Compassion and Teamwork Essential to La Hacienda Nursing

John SniffenLa Hacienda

La Hacienda Addiction Treatment Nurses

 

La Hacienda Addiction Treatment Nurses

Among the La Hacienda nurses who provide compassionate, professional care to our patients are Lindsay Loveless, Marcie Butler and Manning Reed (standing, left to right) and Mimi Vasquez (sitting)

During National Nurses Week, May 6-12, let’s consider the key role La Hacienda’s nurses play in our treatment program.

“Patients at La Hacienda have access to 24/7 professional medical care,” says Rikke Sorensen, La Hacienda’s Nurse Administrator. “We are well-staffed, and our nurses have a positive attitude.”

That’s especially important during the detoxification process, when patients need unquestioning support. The department’s 17 fulltime nurses and 13 ancillary staff members work with physicians to see patients through the crucial process.

“Our nurses treat patients with dignity and respect,” says Nursing Manager Vorsha Sherfield. “No matter what unpleasant events may occur, they maintain an ‘it’s forgotten, it’s finished’ attitude afterward. Maintaining the patient’s dignity is vital.”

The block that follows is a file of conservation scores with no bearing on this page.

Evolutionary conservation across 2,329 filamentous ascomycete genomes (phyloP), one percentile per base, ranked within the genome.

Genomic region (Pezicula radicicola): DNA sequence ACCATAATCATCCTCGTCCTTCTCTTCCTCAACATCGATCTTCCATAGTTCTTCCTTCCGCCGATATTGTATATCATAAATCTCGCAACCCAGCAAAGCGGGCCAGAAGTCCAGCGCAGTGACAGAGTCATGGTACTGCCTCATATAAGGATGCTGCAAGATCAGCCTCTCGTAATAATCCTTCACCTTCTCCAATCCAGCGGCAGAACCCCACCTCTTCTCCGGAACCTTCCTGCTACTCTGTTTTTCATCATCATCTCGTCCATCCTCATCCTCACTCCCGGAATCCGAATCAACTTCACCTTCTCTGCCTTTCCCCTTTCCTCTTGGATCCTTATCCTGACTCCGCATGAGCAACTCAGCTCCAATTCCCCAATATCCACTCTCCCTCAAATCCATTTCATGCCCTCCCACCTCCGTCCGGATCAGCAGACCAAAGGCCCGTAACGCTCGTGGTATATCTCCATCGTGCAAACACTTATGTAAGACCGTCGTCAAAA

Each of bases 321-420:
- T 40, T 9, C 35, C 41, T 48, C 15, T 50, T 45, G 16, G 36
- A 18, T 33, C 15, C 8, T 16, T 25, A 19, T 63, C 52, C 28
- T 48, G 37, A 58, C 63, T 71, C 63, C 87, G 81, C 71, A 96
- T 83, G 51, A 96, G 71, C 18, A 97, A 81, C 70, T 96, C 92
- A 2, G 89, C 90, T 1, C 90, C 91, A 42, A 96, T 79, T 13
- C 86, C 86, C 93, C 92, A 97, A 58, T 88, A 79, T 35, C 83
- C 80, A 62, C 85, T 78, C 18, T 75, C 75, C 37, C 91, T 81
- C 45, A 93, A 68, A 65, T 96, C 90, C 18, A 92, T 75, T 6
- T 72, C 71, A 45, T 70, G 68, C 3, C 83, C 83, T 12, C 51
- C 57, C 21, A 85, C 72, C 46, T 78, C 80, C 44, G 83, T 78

As Rikke puts it, “the nurses deal with the nitty-gritty, day to day,” and do it with amazing composure.

Asked to name qualities that she looks for in a nurse, Rikke starts with “compassionate, because what we are doing is very much about caring for our patients.”

Open-minded, flexible, and willing to learn are other traits she seeks. She also prefers individuals who are not afraid to speak up when they disagree, and to take the initiative to step in and help both patients and co-workers.

As with staff throughout the campus, being a team player is another essential quality.

“When we’re interviewing nursing candidates, we ask them what they value in colleagues,” says Vorsha. “They often say they want to work with persons who are collegial and collaborative, and that is what we want.”

In fact, most nurses are chosen for how well they fit the La Hacienda culture, rather than specific experience in working with addictions.

“It’s very hard to find nurses with pre-existing skills in substance abuse care,” says Rikke. “We seek people who fit our team and have outstanding nursing skills. Many gained their experience at major medical centers. They come here, adapt to what we do, and become very good at it.”

The nurses’ reward is seeing their patients’ transformation as they continue to provide nursing care as needed throughout the patients’ time here.

“We see that they have renewed hope, they’re healthier, and they’re re-establishing relationships with loved ones,” says Rikke.

“What we’re doing here is important,” says Vorsha. “It helps folks get a new start in life.”

National Nurses Week is celebrated annually to coincide with the May 12 birthday of Florence Nightingale (1820-1910), the English social reformer and statistician, who is considered the founder of modern nursing.

During this week honoring Miss Nightingale and the health care workers she inspired, we give thanks for all the nurses, current and over the past four decades who have helped our patients start a new life.

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